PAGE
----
• Easily scale your IT infrastructure to accommodate larger workloads. Virtual machines are easier to manage than physical hardware, and they don’t come with the hefty acquisition cost. You can also maximize your server use by allocating its resources more intelligently than you can with physical hardware alone.
• Save or migrate data from a legacy system. Many companies continue to maintain servers that support outdated hardware or software solutions because they want to preserve data. Migrating your business applications, and their contents, to a virtual machine frees up resources.
• Improve business continuity. The virtual machines you create can reduce server downtime, because running workloads can be easily backed up and moved to another server without interruption. They can also be configured to automatically restart VMs affected by server failures.
Once you’ve created your virtual machines, you’ll also need to manage them. Hyper-V’s suite of management tools makes it possible to:
• Create and delete virtual machines.
• Monitor uptime, bandwidth utilization, CPU and RAM consumption.
• Perform backups.
• Allocate resources.
Having the right management tool is key to your success with virtualization. For more on Hyper-V’s management capabilities, see Chapter 3.
Benefits of Hyper-V
One of the primary reasons organizations turn to Hyper-V is because it’s cost-effective—in fact, the basic Hyper-V tools are free with an enterprise agreement (EA, a volume licensing package offered by Microsoft for organizations with 500 or more computers). You will have to pay for more advanced Hyper-V functions and licensing, but even so, Hyper-V still has an edge over its competitors when it comes to price.
Hyper-V is even more attractive when you consider its similarities with its biggest competitor, VMWare. Because Hyper-V is a solid, cost-effective option, many businesses have been increasingly adopting it, which, in turn, has contributed to an increase in Hyper-V’s overall market share in recent years.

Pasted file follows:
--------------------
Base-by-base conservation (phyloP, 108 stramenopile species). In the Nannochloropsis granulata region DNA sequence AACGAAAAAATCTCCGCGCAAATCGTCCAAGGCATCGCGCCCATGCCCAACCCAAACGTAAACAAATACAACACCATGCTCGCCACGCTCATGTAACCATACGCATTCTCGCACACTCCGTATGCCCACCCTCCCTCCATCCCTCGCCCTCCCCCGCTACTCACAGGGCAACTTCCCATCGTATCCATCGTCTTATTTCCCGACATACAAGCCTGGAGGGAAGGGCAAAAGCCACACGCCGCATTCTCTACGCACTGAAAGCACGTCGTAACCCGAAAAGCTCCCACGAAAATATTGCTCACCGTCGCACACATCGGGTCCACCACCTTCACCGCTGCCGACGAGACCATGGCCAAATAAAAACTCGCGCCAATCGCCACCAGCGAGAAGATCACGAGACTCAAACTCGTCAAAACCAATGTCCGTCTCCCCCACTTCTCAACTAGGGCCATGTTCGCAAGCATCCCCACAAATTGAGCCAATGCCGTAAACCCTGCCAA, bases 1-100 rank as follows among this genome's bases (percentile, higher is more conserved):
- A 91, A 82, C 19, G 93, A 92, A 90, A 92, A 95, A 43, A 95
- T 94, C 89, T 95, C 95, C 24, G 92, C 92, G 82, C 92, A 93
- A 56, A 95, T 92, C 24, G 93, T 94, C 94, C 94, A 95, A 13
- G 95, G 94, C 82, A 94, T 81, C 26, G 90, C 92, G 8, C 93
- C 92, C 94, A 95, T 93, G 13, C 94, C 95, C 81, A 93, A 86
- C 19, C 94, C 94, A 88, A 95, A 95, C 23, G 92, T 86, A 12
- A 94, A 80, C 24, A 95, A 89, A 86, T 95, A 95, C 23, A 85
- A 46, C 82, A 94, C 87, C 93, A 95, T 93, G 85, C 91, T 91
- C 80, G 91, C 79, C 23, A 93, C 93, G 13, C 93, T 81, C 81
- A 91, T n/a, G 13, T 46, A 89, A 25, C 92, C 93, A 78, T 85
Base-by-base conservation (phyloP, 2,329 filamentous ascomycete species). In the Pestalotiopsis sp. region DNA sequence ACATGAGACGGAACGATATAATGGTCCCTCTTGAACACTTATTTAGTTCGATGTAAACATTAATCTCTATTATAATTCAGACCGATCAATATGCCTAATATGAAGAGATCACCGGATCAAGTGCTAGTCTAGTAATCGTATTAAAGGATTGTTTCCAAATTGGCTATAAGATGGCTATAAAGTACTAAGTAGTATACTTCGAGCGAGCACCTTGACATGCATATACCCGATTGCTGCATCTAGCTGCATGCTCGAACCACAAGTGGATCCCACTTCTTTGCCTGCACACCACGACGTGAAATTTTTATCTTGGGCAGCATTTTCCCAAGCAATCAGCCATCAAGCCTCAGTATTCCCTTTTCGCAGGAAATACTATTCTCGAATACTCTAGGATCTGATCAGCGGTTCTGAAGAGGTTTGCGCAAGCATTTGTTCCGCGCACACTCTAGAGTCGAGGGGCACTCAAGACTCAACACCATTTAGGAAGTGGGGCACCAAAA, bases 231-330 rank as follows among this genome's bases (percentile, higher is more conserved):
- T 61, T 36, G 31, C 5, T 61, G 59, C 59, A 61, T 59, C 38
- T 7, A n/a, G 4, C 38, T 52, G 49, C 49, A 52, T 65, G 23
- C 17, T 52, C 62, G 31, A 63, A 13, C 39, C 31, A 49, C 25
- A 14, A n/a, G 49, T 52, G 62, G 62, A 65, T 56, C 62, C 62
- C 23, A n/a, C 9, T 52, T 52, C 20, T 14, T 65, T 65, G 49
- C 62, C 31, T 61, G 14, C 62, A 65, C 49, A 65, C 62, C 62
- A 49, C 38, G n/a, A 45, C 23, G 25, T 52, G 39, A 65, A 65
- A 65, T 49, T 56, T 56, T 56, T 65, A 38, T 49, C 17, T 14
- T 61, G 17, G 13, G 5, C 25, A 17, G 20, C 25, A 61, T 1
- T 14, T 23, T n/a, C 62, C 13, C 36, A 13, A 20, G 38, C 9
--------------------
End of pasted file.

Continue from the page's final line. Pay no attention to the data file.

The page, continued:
Other benefits of Hyper-V:
• The capability to create a virtual switch comes at no extra cost. A virtual switch allows all your VMs to communicate with each other, making it an integral part of virtual networking. Virtual switches are "intelligent", meaning they inspect data packets before routing communication. The capability to configure traffic in this way improves security within your virtual environment.
• Hyper-V supports multiple operating systems. Since Microsoft supports multiple operating Hyper-V systems, including Linux, you are not limited exclusively to its native OS. But, be sure to reference best practices and support documentation for proper integration of other systems to avoid any issues.
• It simplifies live migrations. This Hyper-V feature allows you to move running VMs from one Hyper-V host to another without downtime. Live migrations are simple and promote continuous operation of your network.
• It integrates seamlessly with other Microsoft products. If your department has been using Microsoft products already, adopting Microsoft technology for your hypervisor makes sense, especially since it allows hosting an unlimited number of Windows Server 2016 virtual machines.
Typically you would want to choose just one hypervisor for simplicity’s sake—why manage multiple systems? But there are, sometimes, valid reasons why you would have multiple hypervisors in a virtual environment. This decision could be dependent on your workload; for example, if you use Microsoft Exchange Server for mail, Microsoft highly recommends running it—and all its other products—on Hyper-V.
It’s pretty clear why most organizations are taking advantage of virtualization technology, and why they’re choosing Hyper-V: It’s cost-effective, supports multiple operating systems, and has all the basic functionality you need. Now that we’ve covered the fundamentals surrounding “What is Hyper-V?”, let’s go a bit deeper. Chapter 2 covers some specific Hyper-V terminology, an explanation of the available versions of Hyper-V, and how to get started creating your VMs.